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At this time of year, the pies in Julian are made with fresh apples from Julian orchards. The Julian Pie Company gets its apples from Crown Orchards in the Farmer's Road area north of town. Apple Alley and Mom's get theirs from Apple Lane Orchards across Highway 78 from Julian High School. Apple Lane is owned by Tyler and Janet Johnson, who are new to the apple business. Tyler worked for a telecommunications company in Sorrento Valley before becoming a full-time apple farmer a year ago. Janet was an executive at a credit union in San Diego and still works for them on a partial basis.

"Don and Mary Hall started this business around 1993," says Janet, standing in the open-beam kitchen of her farm house. "He was an engineer for..."

"General Dynamics..." the tanned, curly haired, goateed Tyler interjects.

"They were selling whole apples on site," Janet resumes her story, "and they thought, 'There must be something more we could be doing.' So they went to the pie companies, Mom's and Apple Alley, and said, 'If we could provide you with cored, peeled, sliced apples and delivered them to you, would you be interested? It would save you space and you wouldn't have to have an employee doing it.' These places don't have storage space, so they were having to continuously drive to San Diego or have apples shipped in. But Don, when he built this place, put in two walk-in cold-storage units."

When the pie shops expressed interest, Don Hall bought machines to sort, peel, and slice apples as well as a cider press and installed them all in a barn in the middle of his orchard. In the meantime, the Johnsons, who lived in Jamul, were growing tired of long commutes, and they wanted to raise their two children in a small-town environment.

"So we bought a cabin up here four years ago," Janet continues, "and we never spent a night in it. We finally said, 'The only way we're going to be here is if we just move up here.' So we bought a house and moved here."

For a while, the Johnsons had an even longer commute "down the hill" into work every day. But in 1999, Tyler's Sorrento Valley company went public and stock he had bought at 33 cents a share topped out at $400. "We wanted to use that money to buy a business and get out of what we were doing," he says.

While they were looking, "Our realtor asked us, 'If you had to make a wish list of what you'd like, what would it be?' " Janet recalls. "I answered, 'Oh, a house on a hill, walking distance to town, with a working orchard.' Our realtor said, 'That's almost impossible.' I said, 'Well, if you ever find one, let me know.' Four minutes later, he called, 'You're not going to believe this, but I found you exactly what you asked for.' Don and Mary Hall were almost 70, and they were ready to retire and travel. But they weren't going to sell unless it was to somebody who cared intensely about providing the apple service."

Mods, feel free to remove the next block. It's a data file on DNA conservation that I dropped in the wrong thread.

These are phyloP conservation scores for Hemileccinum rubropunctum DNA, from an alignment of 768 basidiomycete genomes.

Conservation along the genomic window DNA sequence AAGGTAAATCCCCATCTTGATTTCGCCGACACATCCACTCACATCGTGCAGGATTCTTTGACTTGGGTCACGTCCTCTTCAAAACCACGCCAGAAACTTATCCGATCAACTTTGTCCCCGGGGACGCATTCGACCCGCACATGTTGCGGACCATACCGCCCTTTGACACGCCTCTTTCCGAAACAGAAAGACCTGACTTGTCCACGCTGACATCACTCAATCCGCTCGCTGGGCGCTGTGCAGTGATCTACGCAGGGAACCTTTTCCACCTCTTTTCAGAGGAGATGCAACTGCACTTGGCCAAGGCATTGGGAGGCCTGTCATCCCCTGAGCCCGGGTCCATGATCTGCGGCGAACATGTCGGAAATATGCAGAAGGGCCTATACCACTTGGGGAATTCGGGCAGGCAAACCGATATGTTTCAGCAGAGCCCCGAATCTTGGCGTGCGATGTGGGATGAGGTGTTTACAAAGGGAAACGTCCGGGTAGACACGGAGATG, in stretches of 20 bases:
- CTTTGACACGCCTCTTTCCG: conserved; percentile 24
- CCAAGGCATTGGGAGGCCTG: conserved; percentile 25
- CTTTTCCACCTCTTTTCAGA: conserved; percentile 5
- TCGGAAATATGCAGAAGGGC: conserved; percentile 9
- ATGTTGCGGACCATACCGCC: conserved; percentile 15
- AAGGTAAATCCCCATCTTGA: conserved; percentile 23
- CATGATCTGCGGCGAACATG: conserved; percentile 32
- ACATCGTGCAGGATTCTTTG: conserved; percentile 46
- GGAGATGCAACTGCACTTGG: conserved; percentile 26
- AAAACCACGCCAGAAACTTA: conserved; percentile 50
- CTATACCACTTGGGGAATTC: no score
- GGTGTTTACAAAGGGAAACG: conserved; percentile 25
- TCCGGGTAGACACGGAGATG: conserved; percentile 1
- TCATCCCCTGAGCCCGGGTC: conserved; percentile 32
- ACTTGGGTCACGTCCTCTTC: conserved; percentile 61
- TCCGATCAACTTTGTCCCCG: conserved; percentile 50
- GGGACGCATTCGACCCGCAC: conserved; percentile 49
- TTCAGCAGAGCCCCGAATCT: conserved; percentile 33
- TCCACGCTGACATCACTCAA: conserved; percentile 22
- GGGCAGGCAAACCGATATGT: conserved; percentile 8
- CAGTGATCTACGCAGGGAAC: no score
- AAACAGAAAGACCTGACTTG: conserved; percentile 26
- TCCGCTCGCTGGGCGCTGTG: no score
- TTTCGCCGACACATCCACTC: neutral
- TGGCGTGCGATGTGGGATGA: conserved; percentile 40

The Johnsons met with the Halls that same day. "He asked us," Janet recalls, " 'If you buy the place, will you promise to keep the apple business going?' We told him, 'We want to buy this place because we want to continue the apple business.' So he sold it to us."

No contracts were signed to that effect. And no contracts with the pie shops were signed over from the Halls to the Johnsons. "There were no contracts," Tyler explains. "It's all on the handshake system."

"The old-timers up here are that way," says 68-year-old Ray Meyer, who has worked 38 years in the local orchards. He's the dean of apple farming in Julian. "Business is done on a handshake. You tell them you'll do something, and they tell you what they'll do, and it all gets done."

Meyer sells his fruit out of a roadside stand along Highway 78 just west of town. He lives in a rented house across the street. He grows apples on four separate orchards in the Julian area -- in the Wynola and Farmer's areas -- none of which he owns. But he doesn't exactly rent them either. "At the end of the year," he explains, "if I make some money, I pay them. It's up to me. It's all handshake agreements."

Though he has no formal leasing agreements with his orchard owners, Meyer says that by maintaining their orchards, he maintains the value of their properties. "See, the critical thing is, if you have an orchard which you neglect and it goes to pot, your land value goes down. The only thing to do then is get a bulldozer in and push it out. But if you maintain it, you're maintaining their land value."

In an average year, Meyer sells around 5000 one-bushel boxes of apples. Each box is 38 to 40 pounds. They sell between $13 and $20 per box, depending on the variety of apple. The higher end of the price spectrum represents what Meyer calls antique apples. "I've got some old varieties that you can't buy in the store," he explains. "I've got Northern Spy that I'm almost sold out of. They're known better on the East Coast; wonderful, tart cooking apple. Some people love to eat them. I've got a few Arkansas black, Mammoth Black Twig, a few Pippins yet. Pippins used to be a big apple, but they're going obsolete now. They used to be the green apple you got in the store. Now Granny Smith is taking over. I've got some Lady apples, which is another antique variety. At first I thought, 'What am I going to do with those Lady apples?' But they sell. They're a little flat apple, a little bigger than a crab apple, kind of bland-sweet. And they keep forever. They're very hard and crisp, and they keep and keep and people love them. People like something different. Hindsight is better than foresight, and, when I look back, I think I should have planted and grafted a lot more of these antique varieties."

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